Taking Risks to Promote Community with Visky’s Juliet
Earlier this year, Chicago company Theatre Y mounted its third production of the one-woman play Juliet by Hungarian-Romanian playwright András Visky. While all three stagings have featured Melissa Lorraine in the title role of a mother interned in a prison camp with her seven children, the productions’ approaches have varied considerably. Drawing on Visky’s concept of “barrack dramaturgy”—which “was born out of the need to make imprisonment a common experience”—the most recent Juliet provided a striking audience experience by configuring and filling the small black-box space in an unusual way, including by having three babies on stage.
Theatre Y was founded in 2006, and Juliet (translated into English by David Robert Evans) was the first play the company produced. Lorraine—co-founder and now artistic director—reprised the title role in a new production in 2010, and both productions toured internationally to places including Romania, Italy, Serbia, and Palestine, as well as across the United States. For the new production in 2020, Theatre Y sought an approach that would align with the company’s current mission to “create radically hospitable spaces for communion through critical and intimate participation.”
Dramatizing Imprisonment: Visky’s Júlia
Juliet is based on the unimaginably harsh experience Visky’s mother Júlia went through in communist Romania. In 1958, Júlia’s husband Ferenc, a pastor in the Hungarian Reformed Church whose practice of Christianity was deemed unacceptable by the regime, was arrested and sentenced to twenty-two years in prison. Júlia continued his work until she was deported with her seven children to the inhospitable plains of southern Romania—an area called the Bărăgan, where the communist government sent thousands of political prisoners into forced domicile, a brutal form of imprisonment through extreme deprivation. Júlia kept herself and her children alive until an amnesty in 1964 enabled them to be reunited with Ferenc. Visky himself was the youngest, only one year old when Júlia and her children were deported.
Visky wrote Júlia in Hungarian and it premiered in Budapest in 2002. Intended for a single female performer and subtitled A Dialogue about Love, the script consists primarily of Juliet talking about death as well as love, mostly with God though also with her husband. As Visky writes in a note, “The description of this work as a ‘dialogue’ is meant to be taken literally.... The addressed or addressing other has to be there.” To God, Juliet directs questions such as “Why did you give me so many children?” and, longing for her husband, she puts it to God that “You must have invented love, too / Human beings would never think up / anything as crazy as love.” The play also tells a story through Juliet’s speeches: having collapsed while the prisoners were made to assemble standing outdoors, she is taken to the morgue, but her children steal and revive her.
Some details of their experience are conveyed by Visky’s text: for instance, their barrack had walls but no roof or furniture, and they had to subsist on a diet of little more than alfalfa and water. But the substance of the play lies in Juliet’s questioning and berating of God, into which she incorporates sections of Romeo and Juliet, juxtaposing that play’s treatment of love and death with her own predicament. The other main recurring point of reference is the Book of Job: like the Biblical figure, Juliet longs to understand the meaning of her suffering, even as she insists to God “I’m not Job, you understand?”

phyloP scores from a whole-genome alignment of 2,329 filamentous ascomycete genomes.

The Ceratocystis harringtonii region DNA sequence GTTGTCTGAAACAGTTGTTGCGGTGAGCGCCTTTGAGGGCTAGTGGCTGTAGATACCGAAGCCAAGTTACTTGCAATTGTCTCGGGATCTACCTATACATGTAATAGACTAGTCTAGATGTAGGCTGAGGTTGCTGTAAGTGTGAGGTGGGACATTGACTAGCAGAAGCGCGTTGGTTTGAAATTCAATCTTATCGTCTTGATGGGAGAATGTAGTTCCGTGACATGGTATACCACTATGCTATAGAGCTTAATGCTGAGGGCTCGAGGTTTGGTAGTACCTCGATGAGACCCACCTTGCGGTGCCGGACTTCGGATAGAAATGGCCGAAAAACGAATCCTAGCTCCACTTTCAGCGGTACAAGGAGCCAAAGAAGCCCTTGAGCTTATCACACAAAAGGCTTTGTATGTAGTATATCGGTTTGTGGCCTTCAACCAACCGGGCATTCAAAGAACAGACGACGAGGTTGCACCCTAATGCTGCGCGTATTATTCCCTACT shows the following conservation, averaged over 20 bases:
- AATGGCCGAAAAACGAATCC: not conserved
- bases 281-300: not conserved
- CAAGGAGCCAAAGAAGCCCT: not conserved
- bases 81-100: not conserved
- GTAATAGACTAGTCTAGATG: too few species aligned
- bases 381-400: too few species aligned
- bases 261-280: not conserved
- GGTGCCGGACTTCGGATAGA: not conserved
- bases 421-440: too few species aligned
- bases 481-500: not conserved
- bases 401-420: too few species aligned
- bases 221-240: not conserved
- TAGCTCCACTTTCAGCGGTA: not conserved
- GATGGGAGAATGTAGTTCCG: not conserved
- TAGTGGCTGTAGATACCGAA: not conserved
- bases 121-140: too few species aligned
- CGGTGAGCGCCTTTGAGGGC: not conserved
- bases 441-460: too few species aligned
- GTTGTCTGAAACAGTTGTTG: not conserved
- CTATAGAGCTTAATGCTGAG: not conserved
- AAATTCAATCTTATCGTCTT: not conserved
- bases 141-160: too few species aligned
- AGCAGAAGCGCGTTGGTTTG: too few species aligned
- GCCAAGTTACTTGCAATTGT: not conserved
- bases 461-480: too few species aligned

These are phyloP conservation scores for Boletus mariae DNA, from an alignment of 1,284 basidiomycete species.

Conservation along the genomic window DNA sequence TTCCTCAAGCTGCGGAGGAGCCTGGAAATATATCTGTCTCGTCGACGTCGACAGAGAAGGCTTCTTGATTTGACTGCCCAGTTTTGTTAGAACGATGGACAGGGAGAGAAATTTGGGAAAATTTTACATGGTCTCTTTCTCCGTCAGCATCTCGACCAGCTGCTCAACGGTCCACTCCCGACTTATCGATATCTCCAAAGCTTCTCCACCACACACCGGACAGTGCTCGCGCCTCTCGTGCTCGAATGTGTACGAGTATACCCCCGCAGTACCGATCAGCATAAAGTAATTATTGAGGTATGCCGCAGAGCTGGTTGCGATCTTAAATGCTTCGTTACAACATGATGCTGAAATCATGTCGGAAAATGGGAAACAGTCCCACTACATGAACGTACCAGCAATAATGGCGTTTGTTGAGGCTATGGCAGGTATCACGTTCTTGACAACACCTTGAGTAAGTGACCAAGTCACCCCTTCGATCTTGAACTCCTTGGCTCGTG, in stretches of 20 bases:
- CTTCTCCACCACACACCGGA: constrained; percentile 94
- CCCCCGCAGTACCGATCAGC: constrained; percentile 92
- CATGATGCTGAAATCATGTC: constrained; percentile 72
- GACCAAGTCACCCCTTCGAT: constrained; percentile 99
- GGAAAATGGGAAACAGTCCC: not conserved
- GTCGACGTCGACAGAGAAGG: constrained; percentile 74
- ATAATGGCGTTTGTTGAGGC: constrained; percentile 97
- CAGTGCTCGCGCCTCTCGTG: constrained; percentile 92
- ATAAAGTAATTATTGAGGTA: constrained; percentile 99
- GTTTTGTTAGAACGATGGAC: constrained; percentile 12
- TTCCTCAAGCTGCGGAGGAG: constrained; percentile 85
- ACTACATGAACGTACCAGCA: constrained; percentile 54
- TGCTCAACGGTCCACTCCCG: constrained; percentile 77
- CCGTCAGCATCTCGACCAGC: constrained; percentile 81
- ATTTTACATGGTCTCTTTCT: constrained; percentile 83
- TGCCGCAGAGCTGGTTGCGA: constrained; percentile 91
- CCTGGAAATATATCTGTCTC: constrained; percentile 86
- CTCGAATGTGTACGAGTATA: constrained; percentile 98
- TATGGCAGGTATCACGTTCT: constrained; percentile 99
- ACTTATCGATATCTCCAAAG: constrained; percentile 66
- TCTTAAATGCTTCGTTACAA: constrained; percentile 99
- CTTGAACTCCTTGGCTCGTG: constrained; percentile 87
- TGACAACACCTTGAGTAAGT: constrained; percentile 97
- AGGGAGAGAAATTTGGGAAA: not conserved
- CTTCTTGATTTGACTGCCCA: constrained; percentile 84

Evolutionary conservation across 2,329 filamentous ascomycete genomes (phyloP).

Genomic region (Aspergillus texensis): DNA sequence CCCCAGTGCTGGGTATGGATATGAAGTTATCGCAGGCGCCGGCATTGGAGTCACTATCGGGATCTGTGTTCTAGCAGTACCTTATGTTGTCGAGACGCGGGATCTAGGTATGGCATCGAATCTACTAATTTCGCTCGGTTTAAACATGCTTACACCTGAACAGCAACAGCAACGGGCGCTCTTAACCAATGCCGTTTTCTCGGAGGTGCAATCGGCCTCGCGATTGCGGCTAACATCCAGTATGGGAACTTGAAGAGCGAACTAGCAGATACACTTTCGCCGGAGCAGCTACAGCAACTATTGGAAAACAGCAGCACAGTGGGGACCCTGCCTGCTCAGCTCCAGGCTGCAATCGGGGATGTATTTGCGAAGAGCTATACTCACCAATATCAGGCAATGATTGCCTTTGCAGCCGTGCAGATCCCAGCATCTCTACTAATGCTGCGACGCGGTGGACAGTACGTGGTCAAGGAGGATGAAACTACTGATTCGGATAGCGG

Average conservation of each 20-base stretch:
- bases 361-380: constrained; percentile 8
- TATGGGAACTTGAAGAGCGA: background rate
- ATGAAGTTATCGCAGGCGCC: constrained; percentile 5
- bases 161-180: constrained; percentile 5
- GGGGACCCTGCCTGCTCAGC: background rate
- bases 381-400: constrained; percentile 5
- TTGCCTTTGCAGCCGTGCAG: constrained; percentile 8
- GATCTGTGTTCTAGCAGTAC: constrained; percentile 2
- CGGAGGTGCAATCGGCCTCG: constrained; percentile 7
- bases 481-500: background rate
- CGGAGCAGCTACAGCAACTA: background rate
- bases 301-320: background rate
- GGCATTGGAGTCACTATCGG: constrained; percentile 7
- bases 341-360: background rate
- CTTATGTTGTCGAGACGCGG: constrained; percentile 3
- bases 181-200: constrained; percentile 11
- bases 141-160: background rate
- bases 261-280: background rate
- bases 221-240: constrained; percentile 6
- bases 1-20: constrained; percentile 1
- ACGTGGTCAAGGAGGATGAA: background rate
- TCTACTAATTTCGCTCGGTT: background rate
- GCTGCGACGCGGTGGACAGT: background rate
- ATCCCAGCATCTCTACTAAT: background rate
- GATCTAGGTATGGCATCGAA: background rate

The most recent Juliet provided a striking audience experience by configuring and filling the small black-box space in an unusual way, including by having three babies on stage.
Theatre Y’s 2006 and 2010 Productions
Chris Markle—Theatre Y’s co-founding artistic director, who died in 2008—directed the company’s first production of Juliet. Responding to input from Visky himself, Markle and Lorraine strove to avoid making the piece too tragic; as Lorraine says, “I quickly learned that lifesaving humor develops quickly under extreme oppression.” This staging placed Juliet, costumed in a simple brown dress, in a cube of diaphanous white cotton. The balance between hard and soft seems to have resonated with many who saw this production; in touring all over the world, Lorraine discovered that “it somehow meant something to a lost boy of Sudan, a Zambian presidential candidate, a Palestinian farmer who spoke no English and had never before seen a play.”
For the second production, director Karin Coonrod located Juliet in a much darker space featuring a circular steel platform, with her absent husband’s coat suspended from the ceiling. That staging also incorporated much more movement, with Lorraine using her body to create arresting images. She describes it now as “a physical battle,” “a very solitary whole body prayer.” Where Markle’s production had aimed to bring out the humor, Coonrod’s accentuated the darkness. Recalling how she experienced this Juliet, Lorraine says: “The challenge was to grab God by the shirt collar and find a sharper tool than self-pity.”
A New Approach for the 2020 Production
For the newest production, ten years later, director Kevin V. Smith chose to make Juliet less isolated and to bring the spectators into the performance. He says he “wanted the audience to feel immersed inside of the space, as if they’re inside a womb.” When the audience entered the black-box theatre, they found two levels of benches around an oval-shaped playing space painted red, and on a velvet floor in the middle were three young women wearing white, each holding a baby in diapers. Rather than appearing disconcerted by the newcomers, the infants took an interest in them, and when the babies did get restless, their mothers soothed them.